Countryside Stewardship

What is Countryside Stewardship?

Countryside Stewardship is a type of agri-environment scheme which promotes environmentally friendly land management practices. The schemes are designed to achieve landscape-scale nature restoration while also supporting sustainable food production.

CS supports the Department for Environment, Food and Rural Affairs’ 25 Year Environment Plan ‘for our country to be the healthiest, most beautiful place in the world to live, work and bring up a family’. It also supports Defra’s strategic objective of ‘a cleaner, healthier environment, benefiting people and the economy’.

What are the objectives of countryside stewardship?

The primary goal of CS schemes is to restore and conserve UK landscapes. They incentivise landowners and farmers to implement practices that improve soil quality, conserve resources, and create habitats for wildlife. Initiatives included within CS schemes span planting hedgerows, managing wetlands, and habitat creation.

Promoting biodiversity is also a key aspect of the schemes. Landowners and land managers are often required to set aside areas for wildlife habitat creation. This can include activities like the creation of wildflower meadows, nesting sites for birds and planting certain pollinator-friendly species.

When it comes to soil, Countryside Stewardship encourages responsible land management practices to reduce erosion, improve quality, and minimise pollution of water bodies from soil runoff. Farmers are incentivised to use regenerative practices such as cover crops, no-till farming, and establishment of buffer strips in riparian areas.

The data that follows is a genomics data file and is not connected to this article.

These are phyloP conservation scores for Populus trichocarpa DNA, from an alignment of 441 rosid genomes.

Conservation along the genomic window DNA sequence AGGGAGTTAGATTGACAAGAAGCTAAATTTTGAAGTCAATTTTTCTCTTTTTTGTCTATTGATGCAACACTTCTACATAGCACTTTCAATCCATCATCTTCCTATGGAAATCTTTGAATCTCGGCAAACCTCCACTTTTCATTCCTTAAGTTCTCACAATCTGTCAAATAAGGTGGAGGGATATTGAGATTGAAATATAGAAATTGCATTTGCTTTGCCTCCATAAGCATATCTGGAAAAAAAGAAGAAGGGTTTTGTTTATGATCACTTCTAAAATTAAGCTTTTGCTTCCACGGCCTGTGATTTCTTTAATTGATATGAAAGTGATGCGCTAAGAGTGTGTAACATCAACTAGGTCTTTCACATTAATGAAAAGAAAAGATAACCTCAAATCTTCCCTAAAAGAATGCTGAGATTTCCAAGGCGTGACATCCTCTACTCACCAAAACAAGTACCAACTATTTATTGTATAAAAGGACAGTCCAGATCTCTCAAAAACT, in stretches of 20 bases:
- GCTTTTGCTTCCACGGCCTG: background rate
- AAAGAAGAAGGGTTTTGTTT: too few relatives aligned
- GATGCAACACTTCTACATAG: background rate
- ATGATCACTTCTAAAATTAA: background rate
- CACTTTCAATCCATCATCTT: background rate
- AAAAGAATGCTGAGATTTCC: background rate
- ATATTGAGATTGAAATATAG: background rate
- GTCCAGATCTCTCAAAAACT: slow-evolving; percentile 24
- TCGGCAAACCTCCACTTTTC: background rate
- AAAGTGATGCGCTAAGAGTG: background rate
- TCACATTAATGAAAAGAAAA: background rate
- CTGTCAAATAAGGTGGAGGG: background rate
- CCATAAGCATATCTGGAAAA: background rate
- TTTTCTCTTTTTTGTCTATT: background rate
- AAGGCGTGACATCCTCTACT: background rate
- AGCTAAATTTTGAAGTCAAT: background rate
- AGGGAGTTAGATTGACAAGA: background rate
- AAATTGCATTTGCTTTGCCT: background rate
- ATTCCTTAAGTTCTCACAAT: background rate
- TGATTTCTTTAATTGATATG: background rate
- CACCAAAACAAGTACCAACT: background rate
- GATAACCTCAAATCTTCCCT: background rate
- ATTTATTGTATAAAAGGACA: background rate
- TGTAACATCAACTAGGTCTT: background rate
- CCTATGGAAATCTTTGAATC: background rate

The schemes also promote regenerative agriculture by encouraging the use of organic farming methods and other practices such as crop rotation. Additionally, responsible pesticide and fertiliser application is required and mixed farming systems that incorporate both livestock and crops is encouraged.

Talk to our team today to discuss your agri-environment scheme options.

How does it affect farmers and land owners?

Participating landowners receive financial incentives, grants, or annual payments for implementing and maintaining specified environmental practices mentioned above. The level of payment varies depending on the type and scale of the project.

The schemes involve farmers and landowners typically entering into agreements with the government or a related agencies for a set period (usually five years or more) to implement and maintain the agreed-upon practices. These agreements are legally binding and subject to regulation by government bodies.

Farmers and landowners must apply for CS schemes, and stringent eligibility criteria applies. The application process itself involves demonstrating how the proposed practices will benefit the environment and meet specific scheme requirements such as habitat creation and responsible land management.

Regular, ongoing monitoring is conducted to ensure that participants are complying with the terms of their agreements and that the agreed-upon practices are being properly implemented.

Balancing nature recovery with business viability ensures returns for nature and for you.

Aim Wilder
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